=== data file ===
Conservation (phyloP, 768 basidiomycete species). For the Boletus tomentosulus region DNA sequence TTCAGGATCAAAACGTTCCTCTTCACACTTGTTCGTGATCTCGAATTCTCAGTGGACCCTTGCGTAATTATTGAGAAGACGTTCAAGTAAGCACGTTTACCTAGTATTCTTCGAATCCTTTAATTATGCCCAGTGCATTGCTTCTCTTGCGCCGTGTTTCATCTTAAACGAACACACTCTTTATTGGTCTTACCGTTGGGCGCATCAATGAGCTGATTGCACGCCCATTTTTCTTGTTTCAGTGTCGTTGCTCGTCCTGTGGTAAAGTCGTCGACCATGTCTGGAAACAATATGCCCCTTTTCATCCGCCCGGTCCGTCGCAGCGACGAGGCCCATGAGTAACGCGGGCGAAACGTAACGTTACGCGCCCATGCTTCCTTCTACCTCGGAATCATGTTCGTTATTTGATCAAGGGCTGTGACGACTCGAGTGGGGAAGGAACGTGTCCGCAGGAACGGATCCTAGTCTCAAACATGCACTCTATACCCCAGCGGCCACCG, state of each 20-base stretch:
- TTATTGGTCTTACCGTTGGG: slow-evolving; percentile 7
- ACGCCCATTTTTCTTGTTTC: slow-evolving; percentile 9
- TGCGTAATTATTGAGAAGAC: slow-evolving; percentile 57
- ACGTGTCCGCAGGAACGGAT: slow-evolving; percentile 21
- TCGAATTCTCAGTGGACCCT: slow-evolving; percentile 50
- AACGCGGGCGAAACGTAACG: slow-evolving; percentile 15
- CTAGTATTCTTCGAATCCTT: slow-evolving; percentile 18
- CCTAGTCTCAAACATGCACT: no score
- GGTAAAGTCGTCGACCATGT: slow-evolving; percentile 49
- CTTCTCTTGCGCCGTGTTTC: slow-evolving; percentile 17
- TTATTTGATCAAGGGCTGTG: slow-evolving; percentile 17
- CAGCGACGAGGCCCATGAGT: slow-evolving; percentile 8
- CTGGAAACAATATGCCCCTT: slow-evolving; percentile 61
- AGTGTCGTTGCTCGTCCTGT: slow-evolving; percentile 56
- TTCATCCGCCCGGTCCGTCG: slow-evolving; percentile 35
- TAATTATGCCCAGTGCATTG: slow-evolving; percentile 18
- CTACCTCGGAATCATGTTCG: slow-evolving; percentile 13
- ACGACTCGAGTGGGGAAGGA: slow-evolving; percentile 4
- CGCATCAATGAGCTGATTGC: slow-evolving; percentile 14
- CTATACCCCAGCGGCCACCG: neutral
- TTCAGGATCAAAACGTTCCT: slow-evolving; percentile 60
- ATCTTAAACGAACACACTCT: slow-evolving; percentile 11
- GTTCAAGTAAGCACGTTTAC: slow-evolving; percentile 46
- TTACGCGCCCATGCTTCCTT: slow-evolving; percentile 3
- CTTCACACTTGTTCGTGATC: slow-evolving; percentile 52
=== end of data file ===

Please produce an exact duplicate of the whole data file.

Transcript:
Conservation (phyloP, 768 basidiomycete species). For the Boletus tomentosulus region DNA sequence TTCAGGATCAAAACGTTCCTCTTCACACTTGTTCGTGATCTCGAATTCTCAGTGGACCCTTGCGTAATTATTGAGAAGACGTTCAAGTAAGCACGTTTACCTAGTATTCTTCGAATCCTTTAATTATGCCCAGTGCATTGCTTCTCTTGCGCCGTGTTTCATCTTAAACGAACACACTCTTTATTGGTCTTACCGTTGGGCGCATCAATGAGCTGATTGCACGCCCATTTTTCTTGTTTCAGTGTCGTTGCTCGTCCTGTGGTAAAGTCGTCGACCATGTCTGGAAACAATATGCCCCTTTTCATCCGCCCGGTCCGTCGCAGCGACGAGGCCCATGAGTAACGCGGGCGAAACGTAACGTTACGCGCCCATGCTTCCTTCTACCTCGGAATCATGTTCGTTATTTGATCAAGGGCTGTGACGACTCGAGTGGGGAAGGAACGTGTCCGCAGGAACGGATCCTAGTCTCAAACATGCACTCTATACCCCAGCGGCCACCG, state of each 20-base stretch:
- TTATTGGTCTTACCGTTGGG: slow-evolving; percentile 7
- ACGCCCATTTTTCTTGTTTC: slow-evolving; percentile 9
- TGCGTAATTATTGAGAAGAC: slow-evolving; percentile 57
- ACGTGTCCGCAGGAACGGAT: slow-evolving; percentile 21
- TCGAATTCTCAGTGGACCCT: slow-evolving; percentile 50
- AACGCGGGCGAAACGTAACG: slow-evolving; percentile 15
- CTAGTATTCTTCGAATCCTT: slow-evolving; percentile 18
- CCTAGTCTCAAACATGCACT: no score
- GGTAAAGTCGTCGACCATGT: slow-evolving; percentile 49
- CTTCTCTTGCGCCGTGTTTC: slow-evolving; percentile 17
- TTATTTGATCAAGGGCTGTG: slow-evolving; percentile 17
- CAGCGACGAGGCCCATGAGT: slow-evolving; percentile 8
- CTGGAAACAATATGCCCCTT: slow-evolving; percentile 61
- AGTGTCGTTGCTCGTCCTGT: slow-evolving; percentile 56
- TTCATCCGCCCGGTCCGTCG: slow-evolving; percentile 35
- TAATTATGCCCAGTGCATTG: slow-evolving; percentile 18
- CTACCTCGGAATCATGTTCG: slow-evolving; percentile 13
- ACGACTCGAGTGGGGAAGGA: slow-evolving; percentile 4
- CGCATCAATGAGCTGATTGC: slow-evolving; percentile 14
- CTATACCCCAGCGGCCACCG: neutral
- TTCAGGATCAAAACGTTCCT: slow-evolving; percentile 60
- ATCTTAAACGAACACACTCT: slow-evolving; percentile 11
- GTTCAAGTAAGCACGTTTAC: slow-evolving; percentile 46
- TTACGCGCCCATGCTTCCTT: slow-evolving; percentile 3
- CTTCACACTTGTTCGTGATC: slow-evolving; percentile 52